El Monte Busway advertisement, 1974Los Angeles — which once boasted the world’s largest electric, interurban rail network — is also home to the US’s first dedicated busway. The El Monte Busway was completed in 1974. Since then, however, Los Angeles has been painfully resistant to creating a more efficient mass transit network, instead generally favoring freeway construction and road widening even over half a century’s worth of studies have conclusively proven that both actually worsen traffic (not to mention air quality and city life). Angelenos, therefore, are reduced to driving — even though most don’t want to. The more Angelenos drive, the worse the traffic and pollution. The worse the traffic, the slower the buses. The slower the buses, the more Angelenos drive. On and on it goes, like a death spiral that we could easily pull out of to the benefit of literally every living being.

Not everyone is on board with bus-only lanes. There are, of course, the notorious kneejerk NIMBYS — found in every urban center, despite their seeming distaste for every aspect of urban life. They spend what should be their golden years showing up at community meetings in order to publicly weep and gnash their teeth over any proposed improvements. For example, I once witnessed a woman cry in anguished despair over the proposal to repair crumbling roads with cool pavement. I assume that NIMBY outrage is purely performative — a type of bizarre theater — because as hard as that is to imagine, it’s easier than wrapping my head around the idea that someone could exit toddlerdom without the ability to overcome throwing public temper tantrums. The other possibility is that NIMBYs are the sort of people who actually like being upset. We’ve all known people like this — people whose days are ruined if they don’t have anything to complain about. If this latter possibility is the reality, then any attempt to appease them is a threat to the very outrage which is their essence. If their outrage is performative, we should applaud and ignore them. If it is legitimate, we should ignore them so that they can continue to nurture the outrage on which they nourish themselves.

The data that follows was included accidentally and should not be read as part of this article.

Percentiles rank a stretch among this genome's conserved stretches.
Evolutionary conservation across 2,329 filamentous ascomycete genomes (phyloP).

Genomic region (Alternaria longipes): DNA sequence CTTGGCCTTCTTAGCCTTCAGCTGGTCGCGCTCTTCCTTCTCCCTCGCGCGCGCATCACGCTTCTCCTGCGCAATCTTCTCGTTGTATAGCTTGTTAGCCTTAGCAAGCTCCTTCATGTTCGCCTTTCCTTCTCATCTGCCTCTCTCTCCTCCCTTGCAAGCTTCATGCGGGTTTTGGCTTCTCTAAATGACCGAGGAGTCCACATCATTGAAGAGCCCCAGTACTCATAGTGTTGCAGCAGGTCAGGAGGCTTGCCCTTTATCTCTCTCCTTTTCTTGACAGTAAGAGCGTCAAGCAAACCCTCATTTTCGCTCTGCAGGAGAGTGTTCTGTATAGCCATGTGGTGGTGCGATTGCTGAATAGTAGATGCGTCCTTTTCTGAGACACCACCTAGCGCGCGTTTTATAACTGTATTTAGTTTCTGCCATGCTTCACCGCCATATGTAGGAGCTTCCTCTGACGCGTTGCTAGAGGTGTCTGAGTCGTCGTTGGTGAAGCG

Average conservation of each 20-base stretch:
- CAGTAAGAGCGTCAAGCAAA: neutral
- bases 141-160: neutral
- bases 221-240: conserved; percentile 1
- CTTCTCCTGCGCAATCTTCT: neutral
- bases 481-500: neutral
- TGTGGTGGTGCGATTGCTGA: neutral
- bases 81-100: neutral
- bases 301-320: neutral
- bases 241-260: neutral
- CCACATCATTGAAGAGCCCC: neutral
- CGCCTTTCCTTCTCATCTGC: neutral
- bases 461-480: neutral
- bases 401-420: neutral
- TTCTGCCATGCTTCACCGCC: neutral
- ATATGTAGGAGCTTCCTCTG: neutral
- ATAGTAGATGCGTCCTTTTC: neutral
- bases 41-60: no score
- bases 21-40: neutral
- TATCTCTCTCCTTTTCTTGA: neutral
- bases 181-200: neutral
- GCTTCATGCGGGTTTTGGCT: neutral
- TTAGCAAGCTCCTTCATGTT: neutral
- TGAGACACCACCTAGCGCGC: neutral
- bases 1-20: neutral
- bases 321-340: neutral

Anyway, that Los Angeles is the nation’s most populous county and its most densely-populated metropolitan area is no secret — so no sane Angeleno imagines that the future of Los Angeles is in Mayberryization rather than Mannhattanization. Cars have no place in that future because cars belong in Mayberry and the surrounding countryside. Angelenos actually want to ride bicycles but are intimidated by the very real possibility of some mooning motorist driving into them. Angelenos want to walk but, because of cars, the air is increasingly unsafe to breathe. Angelenos want to use mass transit — provided that mass transit is properly prioritized and efficient.

It’s time everyone got on the (rapid) bus. Unfortunately, the folks at Google don’t include buses — not even BRT — on their transit tabs, even though they’ve had fourteen years to perfect their web mapping service, Google maps. This, despite the fact that buses account for 76% of Metro’s ridership and trains just 24%. Rather than show bus routes, Google tells would-be transit users who cheap climate-destroying ride-hail services are likely to be or where the nearest e-scooter is located. Then again, Google maps can’t even begin to get neighborhoods right. Of course, most of Metro’s bus stops are also notoriously bad. Most have no seating, no shelter, no lights — not to mention no system or route maps… and so it falls to me or some concerned, obsessive, enthusiast like me to create map of rapid bus routes and rail, superimposed on a map of neighborhoods.

It also falls to me or some concerned, obsessive, enthusiast like me to attempt to fashion a guide highlighting rapid bus routes. Whilst mainstream media will celebrate the inauguration of new train lines with fanfare, there is almost never any notice paid to buses.